Intermittent Explosive Disorder
Intermittent explosive disorder is characterised by repeated, sudden episodes of impulsive, aggressive, verbal outbursts or violent physical behavior. It differs from anger in that: 1) the person fails to resist the aggressive impulses that result in serious acts of assault or destruction of property, and 2) the reactions are grossly out of proportion to the situation. Road rage, domestic abuse, throwing or breaking objects, or other temper tantrums may be signs of intermittent explosive disorder.
The outbursts can result in:
Impaired interpersonal relationships: These intermittent, explosive outbursts cause significant distress, negatively impact relationships at home, and / or work, and / or with friends. They can result in strained or broken marriages and legal and financial consequences.
Trouble at work, home or school: The intermittent, explosive outbursts can result in job loss, school suspension, car accidents, financial problems or trouble with the law.
Problems with mood: Mood disorders such as depression and anxiety often occur with intermittent explosive disorder.
Problems with alcohol and other substance use: People with IED may abuse drugs or alcohol.
Physical health problems: Medical conditions are more common in people with IED and can include,high blood pressure, diabetes, heart disease and stroke, ulcers, and chronic pain.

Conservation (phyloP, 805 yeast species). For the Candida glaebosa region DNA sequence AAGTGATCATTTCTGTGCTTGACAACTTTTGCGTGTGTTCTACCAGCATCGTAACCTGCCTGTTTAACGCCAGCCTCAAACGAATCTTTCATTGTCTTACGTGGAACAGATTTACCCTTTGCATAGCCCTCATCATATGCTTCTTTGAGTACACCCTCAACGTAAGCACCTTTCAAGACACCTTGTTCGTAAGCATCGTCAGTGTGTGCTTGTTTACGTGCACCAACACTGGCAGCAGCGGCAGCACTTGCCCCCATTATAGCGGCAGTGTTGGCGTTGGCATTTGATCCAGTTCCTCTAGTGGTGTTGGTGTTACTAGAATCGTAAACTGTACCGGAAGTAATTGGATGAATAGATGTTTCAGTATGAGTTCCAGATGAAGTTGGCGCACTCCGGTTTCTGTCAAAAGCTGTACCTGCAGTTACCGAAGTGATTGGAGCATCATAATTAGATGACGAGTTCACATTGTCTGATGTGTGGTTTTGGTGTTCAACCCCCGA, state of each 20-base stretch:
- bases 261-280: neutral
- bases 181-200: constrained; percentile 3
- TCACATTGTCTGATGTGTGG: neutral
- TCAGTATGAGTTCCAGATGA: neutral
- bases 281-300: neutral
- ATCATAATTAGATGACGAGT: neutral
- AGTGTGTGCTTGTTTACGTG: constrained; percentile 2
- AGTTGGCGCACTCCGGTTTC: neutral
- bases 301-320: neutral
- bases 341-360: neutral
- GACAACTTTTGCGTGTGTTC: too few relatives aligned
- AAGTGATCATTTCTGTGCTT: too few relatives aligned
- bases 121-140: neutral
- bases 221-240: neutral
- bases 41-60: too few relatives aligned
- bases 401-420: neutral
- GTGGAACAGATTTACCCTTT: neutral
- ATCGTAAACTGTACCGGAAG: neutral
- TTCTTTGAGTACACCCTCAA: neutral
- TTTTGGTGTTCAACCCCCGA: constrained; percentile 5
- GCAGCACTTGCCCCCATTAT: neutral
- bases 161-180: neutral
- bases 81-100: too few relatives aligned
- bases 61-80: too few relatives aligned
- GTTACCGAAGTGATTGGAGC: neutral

Self-harm: Intentional injuries or suicide attempts can sometimes occur.
Assessment may include a brain scan, EEG, blood tests and psychometry. Treatment includes medication and talk therapy.
Explosive eruptions that occur suddenly, with little or no warning, and usually last less than 30 minutes.
The person may be irritable, impulsive, aggressive or chronically angry most of the time.
The explosive verbal and behavioral outbursts are out of proportion to the situation, with no thought to consequences.
There may be irrational and heated arguments, shouting, and physical assault including slapping, shoving or pushing, and fights
Property may be damaged.
The sggressive episodes may be preceded or accompanied by:
- Increased energy
- Racing thoughts
- Chest tightness